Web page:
Iwill P4ES i845E Motherboard

The Iwill P4ES i845E Motherboard - Page 3

The IWILL P4ES Motherboard Review
Serial ATA is on the way!

By, Robert Maloney
October 10, 2002

Performance Comparisons with 3DMark 2001SE
Synthetic Gaming

MadOnion?s other "mad" creation, 3DMark 2001 SE, is a good comparison of the graphic capabilities of a system. However, since we are looking for more system related scores, and not looking to stress the video capabilities, we used lower resolutions than you would normally see in a graphics card review.  We ran two series of tests, once at 800x600 with 32-bit color and again at 1024x768x32, both times with all other settings left at their defaults.

It's a close race again between these two boards, with DFI coming out on top this time.  The difference in this test was barely 150 points, which only comes out to 1%, again.  Both scores were impressive, but not as much as the overclocked score of 13,976.  This was a great score for this test, and I was using a Ti4200 instead of a Ti4600.  We may have been able to break 15,000 had we been using such a card.

The same breakdown continues in this graph.  The DFI just beats out the IWILL board, this time by only 113 points.  Once we overclock the P4ES, however, we get a bonus 1100 points, almost a 10% increase from the stock score.  Either of these boards looks good for DirectX gaming.

Performance Comparisons with Quake 3 Arena v1.17
I have the need...the need for speed

We used the Quake 3 Timedemo with the display settings set to their minimums and the screen resolution at 640x480x16 for the Low Quality tests and then chose 1024x768 with 32-bit color for the High Quality tests.  This helped determine the CPU limitations of a motherboard by minimizing the impact the video card has on the performance of the game.  With the display settings calibrated in this manner, the ability of the game to tax the video card is virtually eliminated, allowing the benchmark to focus almost solely on the motherboard's CPU performance.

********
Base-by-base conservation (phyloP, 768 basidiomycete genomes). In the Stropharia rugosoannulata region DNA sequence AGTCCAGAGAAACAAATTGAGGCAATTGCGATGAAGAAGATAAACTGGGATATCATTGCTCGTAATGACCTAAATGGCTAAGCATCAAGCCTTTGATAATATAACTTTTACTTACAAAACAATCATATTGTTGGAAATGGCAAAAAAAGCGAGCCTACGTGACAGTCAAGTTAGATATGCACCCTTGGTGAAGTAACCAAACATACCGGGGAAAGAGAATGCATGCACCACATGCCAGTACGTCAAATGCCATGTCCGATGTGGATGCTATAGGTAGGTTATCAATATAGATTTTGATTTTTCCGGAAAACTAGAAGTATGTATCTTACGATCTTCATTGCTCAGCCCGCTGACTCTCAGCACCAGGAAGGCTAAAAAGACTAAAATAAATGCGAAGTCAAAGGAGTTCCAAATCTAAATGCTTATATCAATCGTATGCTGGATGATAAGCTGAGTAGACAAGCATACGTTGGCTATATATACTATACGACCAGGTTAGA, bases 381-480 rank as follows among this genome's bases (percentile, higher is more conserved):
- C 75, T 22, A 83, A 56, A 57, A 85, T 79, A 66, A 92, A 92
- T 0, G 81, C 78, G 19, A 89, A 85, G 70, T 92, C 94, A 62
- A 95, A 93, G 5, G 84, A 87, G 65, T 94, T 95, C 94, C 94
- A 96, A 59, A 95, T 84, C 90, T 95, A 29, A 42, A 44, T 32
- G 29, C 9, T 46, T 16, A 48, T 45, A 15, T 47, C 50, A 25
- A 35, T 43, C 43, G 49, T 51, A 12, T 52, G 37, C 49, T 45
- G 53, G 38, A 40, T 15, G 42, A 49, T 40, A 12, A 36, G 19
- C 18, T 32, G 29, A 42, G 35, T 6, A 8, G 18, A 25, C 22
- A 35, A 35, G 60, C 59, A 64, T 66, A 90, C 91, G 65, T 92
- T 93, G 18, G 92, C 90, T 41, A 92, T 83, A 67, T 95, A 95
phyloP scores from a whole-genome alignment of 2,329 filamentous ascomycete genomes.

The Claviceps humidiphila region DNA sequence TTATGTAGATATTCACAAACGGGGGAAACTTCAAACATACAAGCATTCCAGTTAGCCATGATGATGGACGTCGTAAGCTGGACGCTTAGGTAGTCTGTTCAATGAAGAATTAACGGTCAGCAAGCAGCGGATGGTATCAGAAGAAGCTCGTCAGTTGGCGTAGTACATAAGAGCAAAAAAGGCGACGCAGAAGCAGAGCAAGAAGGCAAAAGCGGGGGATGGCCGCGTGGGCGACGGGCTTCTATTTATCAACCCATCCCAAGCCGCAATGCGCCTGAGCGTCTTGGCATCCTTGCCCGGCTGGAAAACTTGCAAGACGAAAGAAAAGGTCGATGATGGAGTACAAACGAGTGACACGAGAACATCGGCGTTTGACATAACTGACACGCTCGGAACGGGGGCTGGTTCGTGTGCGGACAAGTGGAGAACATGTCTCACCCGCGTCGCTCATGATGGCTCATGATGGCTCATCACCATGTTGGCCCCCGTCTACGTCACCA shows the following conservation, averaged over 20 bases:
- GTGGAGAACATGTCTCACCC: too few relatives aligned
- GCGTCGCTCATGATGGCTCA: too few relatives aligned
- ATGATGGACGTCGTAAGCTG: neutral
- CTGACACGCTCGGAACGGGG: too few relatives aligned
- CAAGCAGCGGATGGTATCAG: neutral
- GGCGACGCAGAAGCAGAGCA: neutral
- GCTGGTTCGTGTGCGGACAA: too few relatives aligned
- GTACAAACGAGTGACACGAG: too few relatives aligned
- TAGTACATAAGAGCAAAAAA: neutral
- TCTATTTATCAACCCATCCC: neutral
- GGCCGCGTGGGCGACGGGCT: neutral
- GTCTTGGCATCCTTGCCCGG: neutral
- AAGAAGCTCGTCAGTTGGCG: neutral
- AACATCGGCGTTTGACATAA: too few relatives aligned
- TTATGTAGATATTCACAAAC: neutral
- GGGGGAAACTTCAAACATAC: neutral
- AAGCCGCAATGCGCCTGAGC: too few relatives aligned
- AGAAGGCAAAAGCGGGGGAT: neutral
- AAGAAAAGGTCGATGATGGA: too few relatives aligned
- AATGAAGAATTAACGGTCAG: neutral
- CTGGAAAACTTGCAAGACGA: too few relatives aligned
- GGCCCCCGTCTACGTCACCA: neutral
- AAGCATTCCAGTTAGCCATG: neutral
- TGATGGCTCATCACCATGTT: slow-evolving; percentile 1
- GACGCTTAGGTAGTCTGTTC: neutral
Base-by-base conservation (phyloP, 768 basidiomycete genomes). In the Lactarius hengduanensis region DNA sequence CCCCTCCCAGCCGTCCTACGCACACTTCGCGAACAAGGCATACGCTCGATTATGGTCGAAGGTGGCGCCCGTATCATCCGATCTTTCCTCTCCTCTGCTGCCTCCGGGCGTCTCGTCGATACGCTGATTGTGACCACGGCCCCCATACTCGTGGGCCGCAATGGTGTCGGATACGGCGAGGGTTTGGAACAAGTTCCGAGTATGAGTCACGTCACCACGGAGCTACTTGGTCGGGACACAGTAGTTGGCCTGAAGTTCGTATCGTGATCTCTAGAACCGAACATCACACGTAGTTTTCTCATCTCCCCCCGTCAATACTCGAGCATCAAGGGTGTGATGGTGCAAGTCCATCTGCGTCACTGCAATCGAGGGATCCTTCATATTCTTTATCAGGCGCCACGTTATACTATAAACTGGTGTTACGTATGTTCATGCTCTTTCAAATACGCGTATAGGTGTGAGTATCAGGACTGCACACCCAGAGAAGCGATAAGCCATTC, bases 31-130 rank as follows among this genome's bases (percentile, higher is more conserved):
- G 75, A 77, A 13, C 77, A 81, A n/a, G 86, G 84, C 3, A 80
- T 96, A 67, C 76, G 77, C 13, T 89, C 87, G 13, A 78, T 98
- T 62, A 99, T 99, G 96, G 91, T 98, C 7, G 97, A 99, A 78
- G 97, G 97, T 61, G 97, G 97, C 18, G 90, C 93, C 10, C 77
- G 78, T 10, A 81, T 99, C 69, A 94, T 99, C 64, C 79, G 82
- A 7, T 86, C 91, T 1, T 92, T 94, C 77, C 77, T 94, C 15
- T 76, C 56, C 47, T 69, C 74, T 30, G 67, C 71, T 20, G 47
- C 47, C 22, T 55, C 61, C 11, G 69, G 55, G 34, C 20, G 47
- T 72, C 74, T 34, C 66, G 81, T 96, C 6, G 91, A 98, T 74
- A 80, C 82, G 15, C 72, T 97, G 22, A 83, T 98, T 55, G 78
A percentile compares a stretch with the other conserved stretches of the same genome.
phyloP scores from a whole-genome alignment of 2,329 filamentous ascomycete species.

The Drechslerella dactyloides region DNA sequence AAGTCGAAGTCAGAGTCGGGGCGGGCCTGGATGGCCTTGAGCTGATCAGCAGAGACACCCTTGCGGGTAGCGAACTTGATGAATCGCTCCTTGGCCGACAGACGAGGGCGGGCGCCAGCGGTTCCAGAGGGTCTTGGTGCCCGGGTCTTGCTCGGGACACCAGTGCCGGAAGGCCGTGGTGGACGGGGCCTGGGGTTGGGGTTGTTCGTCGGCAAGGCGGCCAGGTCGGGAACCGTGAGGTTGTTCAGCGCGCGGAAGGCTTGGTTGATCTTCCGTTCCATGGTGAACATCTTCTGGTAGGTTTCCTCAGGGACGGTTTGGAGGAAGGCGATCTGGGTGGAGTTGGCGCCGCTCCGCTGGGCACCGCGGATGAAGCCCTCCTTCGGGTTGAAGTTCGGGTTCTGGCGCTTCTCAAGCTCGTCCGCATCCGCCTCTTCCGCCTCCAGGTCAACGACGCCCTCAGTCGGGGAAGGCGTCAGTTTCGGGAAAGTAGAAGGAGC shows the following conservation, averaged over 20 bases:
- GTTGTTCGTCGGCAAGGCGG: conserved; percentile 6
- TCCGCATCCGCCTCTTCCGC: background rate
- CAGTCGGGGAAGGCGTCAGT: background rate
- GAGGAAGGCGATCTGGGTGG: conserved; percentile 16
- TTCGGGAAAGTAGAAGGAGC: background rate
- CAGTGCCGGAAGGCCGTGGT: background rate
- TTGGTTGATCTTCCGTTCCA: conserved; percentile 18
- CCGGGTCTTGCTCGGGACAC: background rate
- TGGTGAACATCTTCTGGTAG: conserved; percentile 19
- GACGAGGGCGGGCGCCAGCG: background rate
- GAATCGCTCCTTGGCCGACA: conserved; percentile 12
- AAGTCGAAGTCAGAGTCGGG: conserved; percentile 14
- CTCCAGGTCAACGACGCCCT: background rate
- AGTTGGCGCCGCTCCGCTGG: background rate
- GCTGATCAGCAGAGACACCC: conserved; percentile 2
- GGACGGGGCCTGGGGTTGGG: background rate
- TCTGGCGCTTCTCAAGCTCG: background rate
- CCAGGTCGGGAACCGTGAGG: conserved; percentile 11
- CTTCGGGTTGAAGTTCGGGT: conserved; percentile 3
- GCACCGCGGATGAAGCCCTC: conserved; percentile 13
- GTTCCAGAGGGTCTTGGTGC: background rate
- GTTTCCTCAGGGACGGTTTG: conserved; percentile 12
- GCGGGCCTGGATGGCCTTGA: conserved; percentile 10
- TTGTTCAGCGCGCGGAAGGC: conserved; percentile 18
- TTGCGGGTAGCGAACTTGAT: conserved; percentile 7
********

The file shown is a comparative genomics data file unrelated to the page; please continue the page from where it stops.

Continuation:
Watching the demo at speeds like this is nauseating, and luckily it was over in a flash.  The IWILL pushed out 363.8 frames per second, completely demolishing the 331.7 fps from the DFI board, and was the highest score we had obtained so far in a review, at least for the moment.  When we ran Quake again after overclocking, we got an ungodly 426.5fps, 7 times the amount of frames usually considered "playable". 

These scores were a little more realistic, I guess you could say, more comparable to ones normally found in a video card review.  The two boards were very close each producing 220+ frames per second, with the IWILL adding an extra .5 frames.  What you could do with that extra .5 frames? One can only wonder.  Overclocking gave us a 10% increase in performance, up to 243.8 fps.

"Real World" Performance with the Stones
Simulated Application Performance

Last, but not least, are two benchmarks from Ziff Davis ? Business Winstone 2001 and Content Creation Winstone 2002.

Business Winstone is an application-based benchmark, which runs through a series of scripts using business programs such as Microsoft Office 2000, Frontpage 2000, Lotus Notes and Netscape. It attempts to emulate a business system load, and then give a rating. We left the default setting so that these scripts were done five times and the final score given on the left.